Tuesday, November 3, 2009: 10:50 AM
Convention Center, Spirit of Pittsburgh Ballroom BC,Third Floor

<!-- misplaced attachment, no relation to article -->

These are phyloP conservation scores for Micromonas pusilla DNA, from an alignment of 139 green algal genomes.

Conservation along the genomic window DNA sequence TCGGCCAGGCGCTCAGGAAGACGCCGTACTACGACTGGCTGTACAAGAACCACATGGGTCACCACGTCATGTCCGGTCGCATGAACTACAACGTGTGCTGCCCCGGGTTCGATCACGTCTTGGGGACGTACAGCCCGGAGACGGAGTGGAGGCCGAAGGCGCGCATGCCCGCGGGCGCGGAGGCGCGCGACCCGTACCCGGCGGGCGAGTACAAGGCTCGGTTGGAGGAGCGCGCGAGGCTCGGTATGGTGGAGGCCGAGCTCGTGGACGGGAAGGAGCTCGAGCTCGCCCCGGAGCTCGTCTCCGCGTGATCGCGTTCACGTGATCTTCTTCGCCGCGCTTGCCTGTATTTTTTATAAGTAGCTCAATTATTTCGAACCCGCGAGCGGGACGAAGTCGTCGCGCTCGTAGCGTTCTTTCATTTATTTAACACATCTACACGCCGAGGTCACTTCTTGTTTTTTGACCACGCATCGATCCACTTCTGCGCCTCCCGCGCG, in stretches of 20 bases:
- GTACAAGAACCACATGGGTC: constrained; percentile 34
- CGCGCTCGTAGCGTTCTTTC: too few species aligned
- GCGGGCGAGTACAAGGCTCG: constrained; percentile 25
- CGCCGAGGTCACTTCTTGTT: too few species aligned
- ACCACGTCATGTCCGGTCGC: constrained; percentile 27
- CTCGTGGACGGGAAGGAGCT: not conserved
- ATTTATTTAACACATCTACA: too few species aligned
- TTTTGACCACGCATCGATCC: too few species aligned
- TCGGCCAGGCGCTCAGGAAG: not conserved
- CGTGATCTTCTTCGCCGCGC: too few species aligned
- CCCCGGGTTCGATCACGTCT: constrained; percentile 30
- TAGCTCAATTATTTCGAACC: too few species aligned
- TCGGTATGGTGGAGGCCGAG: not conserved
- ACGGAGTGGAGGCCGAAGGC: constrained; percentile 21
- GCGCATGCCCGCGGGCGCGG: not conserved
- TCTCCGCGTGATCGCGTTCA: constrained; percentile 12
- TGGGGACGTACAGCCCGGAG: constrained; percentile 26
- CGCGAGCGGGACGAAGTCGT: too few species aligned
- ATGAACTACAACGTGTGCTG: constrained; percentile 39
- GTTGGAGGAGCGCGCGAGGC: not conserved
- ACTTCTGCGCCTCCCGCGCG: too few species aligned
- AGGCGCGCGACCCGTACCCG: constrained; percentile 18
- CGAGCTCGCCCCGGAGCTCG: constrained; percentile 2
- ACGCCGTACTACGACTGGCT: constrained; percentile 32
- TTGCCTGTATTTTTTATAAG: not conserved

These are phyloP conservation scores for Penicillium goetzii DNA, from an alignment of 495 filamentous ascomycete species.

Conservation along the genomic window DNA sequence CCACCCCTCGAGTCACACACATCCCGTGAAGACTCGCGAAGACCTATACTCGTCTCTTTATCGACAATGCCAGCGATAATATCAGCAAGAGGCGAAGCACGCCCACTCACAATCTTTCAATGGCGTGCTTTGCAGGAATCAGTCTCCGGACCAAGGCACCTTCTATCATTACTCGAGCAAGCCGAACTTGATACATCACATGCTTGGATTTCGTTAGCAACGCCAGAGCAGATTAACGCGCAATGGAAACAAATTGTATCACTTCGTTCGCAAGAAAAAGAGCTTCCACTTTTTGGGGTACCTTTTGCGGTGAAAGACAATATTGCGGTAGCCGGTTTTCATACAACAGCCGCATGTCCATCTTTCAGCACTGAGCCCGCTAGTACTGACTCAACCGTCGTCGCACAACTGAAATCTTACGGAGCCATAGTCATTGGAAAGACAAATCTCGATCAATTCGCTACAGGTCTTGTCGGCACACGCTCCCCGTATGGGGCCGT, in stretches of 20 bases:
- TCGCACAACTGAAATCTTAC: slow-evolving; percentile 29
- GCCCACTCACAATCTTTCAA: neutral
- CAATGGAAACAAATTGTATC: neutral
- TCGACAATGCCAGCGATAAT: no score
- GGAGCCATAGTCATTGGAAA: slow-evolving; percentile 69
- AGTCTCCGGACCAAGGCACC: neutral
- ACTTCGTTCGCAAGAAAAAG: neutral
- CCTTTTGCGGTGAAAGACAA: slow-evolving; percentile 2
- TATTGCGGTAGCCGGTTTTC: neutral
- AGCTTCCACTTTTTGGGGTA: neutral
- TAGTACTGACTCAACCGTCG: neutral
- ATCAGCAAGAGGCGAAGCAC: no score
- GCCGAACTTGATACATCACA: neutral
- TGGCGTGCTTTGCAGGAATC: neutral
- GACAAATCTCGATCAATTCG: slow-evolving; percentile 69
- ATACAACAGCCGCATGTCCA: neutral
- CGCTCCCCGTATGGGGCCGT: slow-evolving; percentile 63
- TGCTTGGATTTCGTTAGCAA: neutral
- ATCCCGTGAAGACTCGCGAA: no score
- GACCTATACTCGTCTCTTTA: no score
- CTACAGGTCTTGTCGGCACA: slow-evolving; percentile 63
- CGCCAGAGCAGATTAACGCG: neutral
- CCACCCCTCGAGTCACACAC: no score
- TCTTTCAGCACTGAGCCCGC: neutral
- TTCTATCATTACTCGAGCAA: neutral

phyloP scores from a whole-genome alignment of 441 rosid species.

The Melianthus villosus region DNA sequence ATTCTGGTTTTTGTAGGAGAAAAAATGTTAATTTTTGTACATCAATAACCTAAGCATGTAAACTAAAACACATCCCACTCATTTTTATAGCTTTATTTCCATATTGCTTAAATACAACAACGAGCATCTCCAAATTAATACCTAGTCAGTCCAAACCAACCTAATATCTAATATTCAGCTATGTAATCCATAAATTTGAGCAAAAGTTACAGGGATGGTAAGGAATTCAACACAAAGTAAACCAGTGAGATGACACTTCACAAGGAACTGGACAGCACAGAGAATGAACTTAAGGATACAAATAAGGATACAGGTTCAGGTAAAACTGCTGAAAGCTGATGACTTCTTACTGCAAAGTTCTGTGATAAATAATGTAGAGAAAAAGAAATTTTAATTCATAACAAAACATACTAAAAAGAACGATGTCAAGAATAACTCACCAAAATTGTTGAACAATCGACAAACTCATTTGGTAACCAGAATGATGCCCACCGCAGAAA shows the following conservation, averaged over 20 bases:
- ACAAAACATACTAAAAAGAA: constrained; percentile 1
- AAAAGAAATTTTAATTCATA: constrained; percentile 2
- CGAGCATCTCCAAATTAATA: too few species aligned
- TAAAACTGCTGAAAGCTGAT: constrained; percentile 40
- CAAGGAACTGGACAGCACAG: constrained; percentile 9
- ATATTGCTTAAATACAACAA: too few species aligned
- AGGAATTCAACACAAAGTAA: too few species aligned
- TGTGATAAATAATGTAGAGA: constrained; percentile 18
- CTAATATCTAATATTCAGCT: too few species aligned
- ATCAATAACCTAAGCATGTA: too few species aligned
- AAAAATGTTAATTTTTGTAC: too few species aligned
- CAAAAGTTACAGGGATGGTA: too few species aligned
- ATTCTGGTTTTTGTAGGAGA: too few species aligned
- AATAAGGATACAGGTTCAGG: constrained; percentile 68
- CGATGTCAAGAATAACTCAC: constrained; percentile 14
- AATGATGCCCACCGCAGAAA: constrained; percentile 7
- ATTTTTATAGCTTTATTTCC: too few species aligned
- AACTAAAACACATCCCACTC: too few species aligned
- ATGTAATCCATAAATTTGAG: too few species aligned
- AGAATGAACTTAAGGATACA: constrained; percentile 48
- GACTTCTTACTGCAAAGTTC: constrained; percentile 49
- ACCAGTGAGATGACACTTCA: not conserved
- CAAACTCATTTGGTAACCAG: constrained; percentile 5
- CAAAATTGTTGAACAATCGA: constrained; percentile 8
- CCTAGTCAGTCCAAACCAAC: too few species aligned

Economic optimum rates (EORs) have been used as the best references for estimating nitrogen (N) requirements for corn (Zea mays L.) during the last 50 yr. These estimates, however, include a large degree of uncertainty due to assumptions built in the economic theory used to calculate EORs: difficulty of selecting the best functional relationship between N rates and crop yields, large inherent spatial and temporal variability in yield response to N, and unpredictable effects of weather on N supply and losses. A sample of 54 small-plot yield response trials of corn after corn or soybean in Iowa collected over several years was used to describe how the uncertainty in EORs can be reduced by using a multistep procedure to estimate EORs for two management categories based on the previous crop, and using discrete marginal analysis to calculate two alternative benchmarks for EORs. The incremental break-even rates and incremental rates that give the desired rate of return were calculated based on various prices of grain and N fertilizer. To reduce model disagreements, we used only the near-optimal range of fertilization for each previous crop. The multistep procedure estimates category-based EORs by using information easily available (e.g. previous crop or timing of fertilizer applications) to growers before fertilizer applications. The final step is to identify potential N management categories that are stable in time and enable growers to increase N use efficiency. The process needs to be repeated each time as new trials are collected and new information is available.